Jules has a thing about potato chips
“That old girl is a girl after our own heart” was the word from Jules Catering, after we screened this one-minute vintage television commercial for Scudder’s Potato Chips:
“We have a lot in common with Laura Scudder. She’s particular about her potato chips, we’re particular about our potato chips. We’re like Goldilocks. We want our chips to sound and taste and look just right.”
Of course Jules and Laura Scudder aren’t alone in being particular about fried potatoes.
Do you know how potato chips were inadvertently invented in Saratoga Springs, New York? Have you heard about “Commodore” Cornelius Vanderbilt mixing it up with Chef George Crum?
Cantankerous chef “wreaks culinary vengeance” on persnickety diner
Potato chip historians credit George Crum with inventing the potato chip at the Moon Lake Lodge in Saratoga Springs, New York, in 1853. This is a point of fact.
Rumor has it that Crum was provoked into this innovation, when multi-millionaire shipping and railroad magnate Cornelius Vanderbilt, who summered in Saratoga Springs, rejected a plate of fried potatoes prepared by Crum because they were “too thick and soggy” and “not salty enough.”
Vanderbilt sent Crum’s potatoes back to the kitchen, not once, but twice!
Then, according to one report, Crum’s response was to “wreak culinary vengeance” on the Commodore by slicing the potatoes paper thin, frying them to a crisp, and then salting “the living daylights out of them.”
When, for the second time, Crum slammed down the plate before Vanderbilt, this tough-to-please customer “tried one, smiled, then helped himself to the rest.”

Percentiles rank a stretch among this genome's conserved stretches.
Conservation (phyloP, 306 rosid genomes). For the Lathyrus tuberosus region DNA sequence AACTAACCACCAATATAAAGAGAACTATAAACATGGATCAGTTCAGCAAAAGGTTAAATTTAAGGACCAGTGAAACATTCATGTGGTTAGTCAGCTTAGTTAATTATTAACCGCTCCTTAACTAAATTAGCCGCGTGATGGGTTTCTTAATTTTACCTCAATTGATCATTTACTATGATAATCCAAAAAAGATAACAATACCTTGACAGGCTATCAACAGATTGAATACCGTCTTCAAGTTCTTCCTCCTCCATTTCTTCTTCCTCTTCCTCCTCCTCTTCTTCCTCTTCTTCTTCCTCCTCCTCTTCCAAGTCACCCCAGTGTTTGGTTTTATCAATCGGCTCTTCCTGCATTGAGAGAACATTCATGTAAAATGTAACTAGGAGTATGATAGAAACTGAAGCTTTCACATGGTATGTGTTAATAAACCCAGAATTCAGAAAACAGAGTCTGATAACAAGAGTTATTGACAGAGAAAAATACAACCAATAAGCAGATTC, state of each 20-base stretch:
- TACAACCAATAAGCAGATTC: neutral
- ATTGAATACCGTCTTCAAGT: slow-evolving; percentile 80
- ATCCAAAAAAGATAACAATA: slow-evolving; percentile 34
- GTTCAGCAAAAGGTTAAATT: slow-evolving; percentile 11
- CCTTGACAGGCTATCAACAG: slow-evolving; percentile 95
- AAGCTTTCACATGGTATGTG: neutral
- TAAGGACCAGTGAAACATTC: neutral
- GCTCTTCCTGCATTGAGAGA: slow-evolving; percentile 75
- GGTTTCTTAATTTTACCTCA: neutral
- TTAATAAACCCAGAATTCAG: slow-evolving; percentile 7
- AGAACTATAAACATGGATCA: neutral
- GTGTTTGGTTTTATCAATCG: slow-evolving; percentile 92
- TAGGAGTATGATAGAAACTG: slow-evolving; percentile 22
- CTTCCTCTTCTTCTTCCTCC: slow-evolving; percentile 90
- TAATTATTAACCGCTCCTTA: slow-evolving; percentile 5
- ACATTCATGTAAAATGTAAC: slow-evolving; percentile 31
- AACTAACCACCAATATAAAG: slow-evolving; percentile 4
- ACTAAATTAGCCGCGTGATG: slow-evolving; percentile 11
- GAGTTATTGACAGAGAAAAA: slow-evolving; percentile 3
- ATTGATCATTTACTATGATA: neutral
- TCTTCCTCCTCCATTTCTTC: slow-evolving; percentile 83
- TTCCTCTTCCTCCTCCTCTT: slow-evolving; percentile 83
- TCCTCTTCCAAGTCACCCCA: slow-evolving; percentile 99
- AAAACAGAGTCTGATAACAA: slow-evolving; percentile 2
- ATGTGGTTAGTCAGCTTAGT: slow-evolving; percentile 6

In this way Crum inadvertently invented what he called Saratoga Chips.
George Crum’s potato chips were an instant hit.
Potato chip variables
“George Crum was lucky,” Jules observed, “because simple as it may seem, consistently making a light and crispy potato chip isn’t so easy. We’re longtime pros, but even for us it required a good deal of experimentation.”
“For one thing, not all potatoes fry equally well. But it’s not just about the type of potato. Other variables include: skin on or off…sliced thick or thin….”
“The type and temperature of the oil must also be factored in.”
Potatoes, oil, and salt
“So,” we asked. “What’s Jules’ recipe? How do you get from here…
“TOP SECRET!” Jules replied. “Like we said, unlike George Crum, we didn’t just luck into creating the crispy-light potato chips our clients love today. We worked at this over a period of time. There was a lot of trial and error. But, if you’d like to see how it’s done, our good friend and master potato-chip maker, Fernando Medina, is making a fresh batch right now.”
“Try one,” Fernando offered.
Mmm-mmm-mmmmm! We were very nearly speechless.
“Have another,” he prompted.
We couldn’t resist.
Americans have a thing for potato chips
According the Snack Food Association, potato chips are the number one salty snacks in the U.S., and potato chip sales reached $3.6 billion in 2010.
This, of course, would come as no surprise to Bert Lahr, the onetime Cowardly Lion in the Wizard of Oz, who went on to become spokesperson for Lay’s Potato Chips in the l960s. “Bet you can’t eat just one” was Lahr’s and Lay’s signature slogan. (Below is a variation on this theme.)
If you haven’t had the good fortune to try Jules’ freshly made potato chips, then Jules puts forth the familiar and friendly challenge: Bet you can’t eat just one!
Laura Scudder’s Potato Chip YouTube: MiscVideos78rpm
Jules Catering’s Homemade Potato Chips: Liz Muir
Cornelius Vanderbilt Daguerrotype: Matthew Brady Workshop, Library of Congress
George Crumb: Public Domain
Boise Valley Potato Harvest Circa 1929: ID-0070, WaterArchives.org
Bert Lahr, Lay’s Potato Chip Ad: Frito-Lay
All other images of Jules Catering’s potato chips and chip-making process: Liz Muir